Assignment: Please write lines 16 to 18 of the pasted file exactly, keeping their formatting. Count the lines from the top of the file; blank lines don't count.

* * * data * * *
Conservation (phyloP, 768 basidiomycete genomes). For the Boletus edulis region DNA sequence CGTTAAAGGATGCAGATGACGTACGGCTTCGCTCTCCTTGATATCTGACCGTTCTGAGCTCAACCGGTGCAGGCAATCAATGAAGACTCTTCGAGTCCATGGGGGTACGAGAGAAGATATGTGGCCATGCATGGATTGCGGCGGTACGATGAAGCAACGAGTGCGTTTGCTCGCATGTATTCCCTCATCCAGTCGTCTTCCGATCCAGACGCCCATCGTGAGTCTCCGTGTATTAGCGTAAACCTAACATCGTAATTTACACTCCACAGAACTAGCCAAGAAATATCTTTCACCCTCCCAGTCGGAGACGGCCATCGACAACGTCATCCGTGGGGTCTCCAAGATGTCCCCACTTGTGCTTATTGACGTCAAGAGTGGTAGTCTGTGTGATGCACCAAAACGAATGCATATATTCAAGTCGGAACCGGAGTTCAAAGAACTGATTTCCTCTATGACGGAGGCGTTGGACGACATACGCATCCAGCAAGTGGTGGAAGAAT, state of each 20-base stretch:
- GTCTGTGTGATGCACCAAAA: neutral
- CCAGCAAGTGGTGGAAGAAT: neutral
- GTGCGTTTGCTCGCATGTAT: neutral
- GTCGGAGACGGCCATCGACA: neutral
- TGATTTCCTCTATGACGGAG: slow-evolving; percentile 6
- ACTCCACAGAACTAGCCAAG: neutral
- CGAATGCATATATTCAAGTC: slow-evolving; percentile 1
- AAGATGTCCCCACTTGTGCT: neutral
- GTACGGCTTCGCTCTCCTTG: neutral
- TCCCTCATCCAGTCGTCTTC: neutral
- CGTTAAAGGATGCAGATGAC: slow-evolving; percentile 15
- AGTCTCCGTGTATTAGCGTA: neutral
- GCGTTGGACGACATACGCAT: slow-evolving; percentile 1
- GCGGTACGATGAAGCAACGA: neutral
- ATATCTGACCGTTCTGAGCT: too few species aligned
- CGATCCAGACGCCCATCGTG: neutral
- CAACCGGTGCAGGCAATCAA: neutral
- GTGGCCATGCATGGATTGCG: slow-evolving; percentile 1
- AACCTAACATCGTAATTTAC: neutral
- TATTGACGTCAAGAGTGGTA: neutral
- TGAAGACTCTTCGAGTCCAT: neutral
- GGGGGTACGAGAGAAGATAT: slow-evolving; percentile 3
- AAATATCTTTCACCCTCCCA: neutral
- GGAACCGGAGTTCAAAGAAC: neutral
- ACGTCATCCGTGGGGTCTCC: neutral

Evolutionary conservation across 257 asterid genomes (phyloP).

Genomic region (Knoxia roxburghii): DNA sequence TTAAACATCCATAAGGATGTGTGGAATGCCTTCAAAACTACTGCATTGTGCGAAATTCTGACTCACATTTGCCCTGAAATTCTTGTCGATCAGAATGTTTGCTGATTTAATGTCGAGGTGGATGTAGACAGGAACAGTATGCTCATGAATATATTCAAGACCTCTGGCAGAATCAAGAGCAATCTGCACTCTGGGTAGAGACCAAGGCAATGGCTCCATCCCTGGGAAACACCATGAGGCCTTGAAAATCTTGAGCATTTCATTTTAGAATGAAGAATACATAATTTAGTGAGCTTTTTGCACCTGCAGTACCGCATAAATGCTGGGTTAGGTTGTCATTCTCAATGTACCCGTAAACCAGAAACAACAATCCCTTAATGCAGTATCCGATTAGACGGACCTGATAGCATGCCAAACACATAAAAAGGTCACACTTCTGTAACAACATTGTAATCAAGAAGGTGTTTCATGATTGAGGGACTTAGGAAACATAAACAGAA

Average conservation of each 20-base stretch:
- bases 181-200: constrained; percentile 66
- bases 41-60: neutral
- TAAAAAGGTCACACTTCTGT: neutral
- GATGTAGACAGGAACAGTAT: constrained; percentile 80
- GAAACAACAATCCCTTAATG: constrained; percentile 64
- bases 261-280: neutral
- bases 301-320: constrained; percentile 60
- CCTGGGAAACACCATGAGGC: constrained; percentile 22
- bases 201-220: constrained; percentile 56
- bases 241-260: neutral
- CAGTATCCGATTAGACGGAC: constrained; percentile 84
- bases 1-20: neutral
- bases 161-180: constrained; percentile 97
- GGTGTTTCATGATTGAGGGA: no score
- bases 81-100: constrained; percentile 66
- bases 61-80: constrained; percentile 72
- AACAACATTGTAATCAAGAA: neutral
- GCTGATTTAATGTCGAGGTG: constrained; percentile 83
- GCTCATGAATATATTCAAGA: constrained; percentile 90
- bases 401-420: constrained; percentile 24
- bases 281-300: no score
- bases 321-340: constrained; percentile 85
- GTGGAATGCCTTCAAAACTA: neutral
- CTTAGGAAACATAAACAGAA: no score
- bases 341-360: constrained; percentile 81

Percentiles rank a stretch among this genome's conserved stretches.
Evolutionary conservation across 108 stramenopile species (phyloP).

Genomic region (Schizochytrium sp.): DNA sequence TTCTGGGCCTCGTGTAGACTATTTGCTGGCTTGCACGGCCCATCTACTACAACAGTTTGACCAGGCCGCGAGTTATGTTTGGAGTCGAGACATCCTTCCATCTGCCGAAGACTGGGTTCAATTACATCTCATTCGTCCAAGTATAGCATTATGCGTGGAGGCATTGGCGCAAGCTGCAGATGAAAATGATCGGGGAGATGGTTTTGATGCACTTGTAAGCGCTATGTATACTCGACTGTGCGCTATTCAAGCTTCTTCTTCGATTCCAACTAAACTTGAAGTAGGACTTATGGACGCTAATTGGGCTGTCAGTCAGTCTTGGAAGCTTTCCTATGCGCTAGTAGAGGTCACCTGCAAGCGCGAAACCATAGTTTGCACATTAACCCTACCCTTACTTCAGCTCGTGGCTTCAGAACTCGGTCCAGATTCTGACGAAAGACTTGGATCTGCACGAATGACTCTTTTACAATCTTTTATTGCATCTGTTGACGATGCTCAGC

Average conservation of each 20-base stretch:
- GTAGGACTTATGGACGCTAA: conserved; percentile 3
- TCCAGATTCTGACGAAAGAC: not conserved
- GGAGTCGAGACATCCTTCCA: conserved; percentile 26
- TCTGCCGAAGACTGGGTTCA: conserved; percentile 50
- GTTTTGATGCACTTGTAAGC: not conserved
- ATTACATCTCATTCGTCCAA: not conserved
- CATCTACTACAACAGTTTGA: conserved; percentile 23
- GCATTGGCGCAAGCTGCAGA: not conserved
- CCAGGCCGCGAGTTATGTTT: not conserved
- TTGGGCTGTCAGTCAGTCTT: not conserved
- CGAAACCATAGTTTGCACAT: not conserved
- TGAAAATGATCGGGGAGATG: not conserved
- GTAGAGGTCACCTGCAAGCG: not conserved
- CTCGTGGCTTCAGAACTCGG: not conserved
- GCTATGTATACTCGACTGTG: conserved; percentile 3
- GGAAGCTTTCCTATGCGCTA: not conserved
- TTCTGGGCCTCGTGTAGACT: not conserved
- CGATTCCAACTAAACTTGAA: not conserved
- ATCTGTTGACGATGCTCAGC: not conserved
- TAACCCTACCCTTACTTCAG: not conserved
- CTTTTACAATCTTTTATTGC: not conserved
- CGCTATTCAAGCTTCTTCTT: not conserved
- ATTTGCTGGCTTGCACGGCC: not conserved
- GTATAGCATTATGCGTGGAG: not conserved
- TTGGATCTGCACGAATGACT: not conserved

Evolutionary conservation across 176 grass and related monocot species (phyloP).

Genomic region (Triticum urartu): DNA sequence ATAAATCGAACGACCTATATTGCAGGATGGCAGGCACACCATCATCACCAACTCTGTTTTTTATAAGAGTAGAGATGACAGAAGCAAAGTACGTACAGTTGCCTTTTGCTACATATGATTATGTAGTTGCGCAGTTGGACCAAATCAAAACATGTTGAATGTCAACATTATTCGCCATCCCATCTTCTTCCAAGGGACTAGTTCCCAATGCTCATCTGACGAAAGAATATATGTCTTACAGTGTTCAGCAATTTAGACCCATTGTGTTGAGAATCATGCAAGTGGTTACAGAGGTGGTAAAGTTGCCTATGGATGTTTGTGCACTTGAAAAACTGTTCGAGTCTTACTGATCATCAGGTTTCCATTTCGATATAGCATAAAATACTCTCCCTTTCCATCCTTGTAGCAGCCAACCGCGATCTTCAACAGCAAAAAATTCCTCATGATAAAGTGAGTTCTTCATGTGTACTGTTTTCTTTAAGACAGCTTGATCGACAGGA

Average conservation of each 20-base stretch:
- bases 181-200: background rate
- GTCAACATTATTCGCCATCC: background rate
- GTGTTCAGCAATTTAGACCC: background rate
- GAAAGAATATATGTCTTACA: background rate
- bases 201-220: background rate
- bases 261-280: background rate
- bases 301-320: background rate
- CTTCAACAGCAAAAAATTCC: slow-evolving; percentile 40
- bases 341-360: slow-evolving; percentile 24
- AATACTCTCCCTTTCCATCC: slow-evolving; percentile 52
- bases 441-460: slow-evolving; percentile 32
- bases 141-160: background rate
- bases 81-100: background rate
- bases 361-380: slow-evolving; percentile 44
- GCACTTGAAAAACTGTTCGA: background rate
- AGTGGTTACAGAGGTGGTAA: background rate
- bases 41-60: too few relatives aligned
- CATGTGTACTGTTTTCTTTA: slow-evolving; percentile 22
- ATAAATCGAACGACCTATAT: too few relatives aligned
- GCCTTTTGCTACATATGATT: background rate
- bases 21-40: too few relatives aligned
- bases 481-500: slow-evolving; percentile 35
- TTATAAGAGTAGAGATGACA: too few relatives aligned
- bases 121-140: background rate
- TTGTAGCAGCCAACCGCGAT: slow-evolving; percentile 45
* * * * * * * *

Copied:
- ATATCTGACCGTTCTGAGCT: too few species aligned
- CGATCCAGACGCCCATCGTG: neutral
- CAACCGGTGCAGGCAATCAA: neutral